— Patrick J. McNamara, Ph.D.
Mark Gauvreau Judge replies:
I did not make any reference to Mr. McNamara’s new book because it wasn’t out yet — at least if Amazon.com is to be trusted. My Spectator piece ran July 21. Mr. McNamara’s book (which I would like to review if he wants to send this poor freelancer one of the $45 copies) is to be released August 30. Hard to note a book that doesn’t exist yet (and if you google Fr. Edmund Walsh it doesn’t even come up today). Yes, I made use of Mr. McNamara’s first-rate dissertation. I also made use of the Walsh biographical material at Georgetown University. What Mr. McNamara calls my “extensively citing” of his dissertation could well be us quoting from sources we both discovered at Georgetown — it’s not like I could add new facts about the man just to avoid repeating another account. I also used newspaper reports. I found it interesting and dramatic that a freak warm spell was broken the day Father Walsh met Joe McCarthy — a fact found not in McNamara but the Washington Post. I did google, but not much came up. Still, McNamara’s work is top-notch and I would encourage anyone to buy his book. If he sends me a review copy I’ll do my best to get it some coverage.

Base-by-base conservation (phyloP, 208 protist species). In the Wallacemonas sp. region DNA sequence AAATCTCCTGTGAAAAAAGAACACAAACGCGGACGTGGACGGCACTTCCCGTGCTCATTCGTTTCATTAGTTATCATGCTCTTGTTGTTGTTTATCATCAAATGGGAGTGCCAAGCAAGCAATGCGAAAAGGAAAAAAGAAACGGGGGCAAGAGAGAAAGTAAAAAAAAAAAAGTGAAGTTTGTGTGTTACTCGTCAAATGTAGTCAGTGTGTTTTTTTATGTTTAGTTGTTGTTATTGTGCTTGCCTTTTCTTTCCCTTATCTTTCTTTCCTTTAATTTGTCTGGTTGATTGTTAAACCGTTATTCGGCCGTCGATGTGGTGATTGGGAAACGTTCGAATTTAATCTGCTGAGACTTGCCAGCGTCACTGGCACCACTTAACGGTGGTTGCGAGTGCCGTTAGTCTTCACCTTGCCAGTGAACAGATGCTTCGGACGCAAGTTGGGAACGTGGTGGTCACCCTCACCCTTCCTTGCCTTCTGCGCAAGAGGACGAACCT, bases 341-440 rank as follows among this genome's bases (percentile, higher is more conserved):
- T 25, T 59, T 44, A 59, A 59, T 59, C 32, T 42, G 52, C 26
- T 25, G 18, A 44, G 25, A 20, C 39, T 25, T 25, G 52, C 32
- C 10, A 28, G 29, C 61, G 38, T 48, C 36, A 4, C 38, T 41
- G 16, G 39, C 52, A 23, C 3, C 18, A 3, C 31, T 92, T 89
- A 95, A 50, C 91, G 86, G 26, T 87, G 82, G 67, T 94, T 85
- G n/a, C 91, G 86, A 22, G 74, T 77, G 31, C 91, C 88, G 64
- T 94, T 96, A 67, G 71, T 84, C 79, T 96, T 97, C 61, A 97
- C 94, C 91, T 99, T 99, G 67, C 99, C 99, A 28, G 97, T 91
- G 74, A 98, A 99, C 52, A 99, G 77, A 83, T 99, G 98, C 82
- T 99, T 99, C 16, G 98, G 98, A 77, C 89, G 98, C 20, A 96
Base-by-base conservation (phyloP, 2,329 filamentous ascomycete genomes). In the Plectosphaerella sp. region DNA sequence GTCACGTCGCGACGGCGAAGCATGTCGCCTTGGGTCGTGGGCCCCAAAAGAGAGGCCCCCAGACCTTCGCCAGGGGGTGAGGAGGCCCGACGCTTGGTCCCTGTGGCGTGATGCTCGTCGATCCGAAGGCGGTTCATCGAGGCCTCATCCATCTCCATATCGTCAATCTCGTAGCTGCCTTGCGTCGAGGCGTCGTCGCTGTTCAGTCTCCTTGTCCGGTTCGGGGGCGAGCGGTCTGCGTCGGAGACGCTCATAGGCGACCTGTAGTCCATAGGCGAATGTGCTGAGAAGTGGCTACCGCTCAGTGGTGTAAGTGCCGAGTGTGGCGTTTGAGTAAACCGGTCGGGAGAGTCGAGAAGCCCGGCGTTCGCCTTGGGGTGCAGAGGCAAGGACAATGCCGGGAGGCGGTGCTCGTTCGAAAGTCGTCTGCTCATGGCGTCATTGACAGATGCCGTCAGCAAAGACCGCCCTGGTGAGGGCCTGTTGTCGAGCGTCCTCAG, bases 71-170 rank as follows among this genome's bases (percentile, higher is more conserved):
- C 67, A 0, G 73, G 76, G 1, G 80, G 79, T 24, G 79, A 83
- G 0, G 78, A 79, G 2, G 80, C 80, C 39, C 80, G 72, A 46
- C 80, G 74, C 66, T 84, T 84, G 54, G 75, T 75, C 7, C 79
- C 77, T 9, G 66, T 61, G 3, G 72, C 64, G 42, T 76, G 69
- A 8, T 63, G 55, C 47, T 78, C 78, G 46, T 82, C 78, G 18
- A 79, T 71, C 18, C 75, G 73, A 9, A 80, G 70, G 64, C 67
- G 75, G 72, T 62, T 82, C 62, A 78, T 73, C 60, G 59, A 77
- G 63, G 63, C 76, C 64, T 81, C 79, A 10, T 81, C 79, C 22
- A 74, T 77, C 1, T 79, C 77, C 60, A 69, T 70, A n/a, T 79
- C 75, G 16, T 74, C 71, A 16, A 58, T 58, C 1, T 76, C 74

MORE 41, LESS 40
Re: Jed Babbin’s GWOT Is It?:
I live just outside of Indianapolis and listen to you weekly. Always enjoy your discussions with Greg Garrison and your insights into politics. As for President George W. Bush, he is looking more and more like his father as opposed to President Regan. He is inconsistent in his execution of this war much the way he is inconsistent with his domestic policy. I supported the President and, given the choices of the last two elections I would still vote for him but will not vote for another Bush again. If this develops into a quagmire, which it well might, we have the Bushes to thank. Not because it wasn’t the right war at the right time but because President Bush (just as his father) is going wobbly (to quote the Great Dame Thatcher). I am at a loss and concerned for the future of our country if the best we can do is occupying the White House now. What I see for 2008 does not give me comfort and that seems to be the big question now because Bush is acting, for all intent purposes, as a lame duck. God Bless America, but it doesn’t look good.
— Steve Perry
MEET ME IN MAUI
Re: Enemy of the Week’s Pedal Pushers:
C’mon, EOW, lay off the windsurfing digs already! We are not the enemy.
Real windsurfing is to John Kerry’s photo ops as New York strip sirloin is to steamed tofu. I’m tired of being dumped on because of that nitwit.
Anybody who thinks open-ocean windsurfing in 30+ knot winds and mast-high seas is for metrosexual wussies is cordially invited to join me off the North Shore of Maui next winter. Have your life insurance fully paid up and review your designation of beneficiaries.
Hmm, tropical storm approaching my neighborhood in Florida. Time to load up the gear and head for the beach.
But I don’t think we’ll see Senator Kerry there.
— Paul Kotik
Wrong, wrong, wrong. It’s a game. With humans, not machines. The umpire is a vital human part of a game humans play. Your idea would reduce both the “human” and “game” component of the equation.
— Robert E. Martini, Esq.
Glen Rock, New Jersey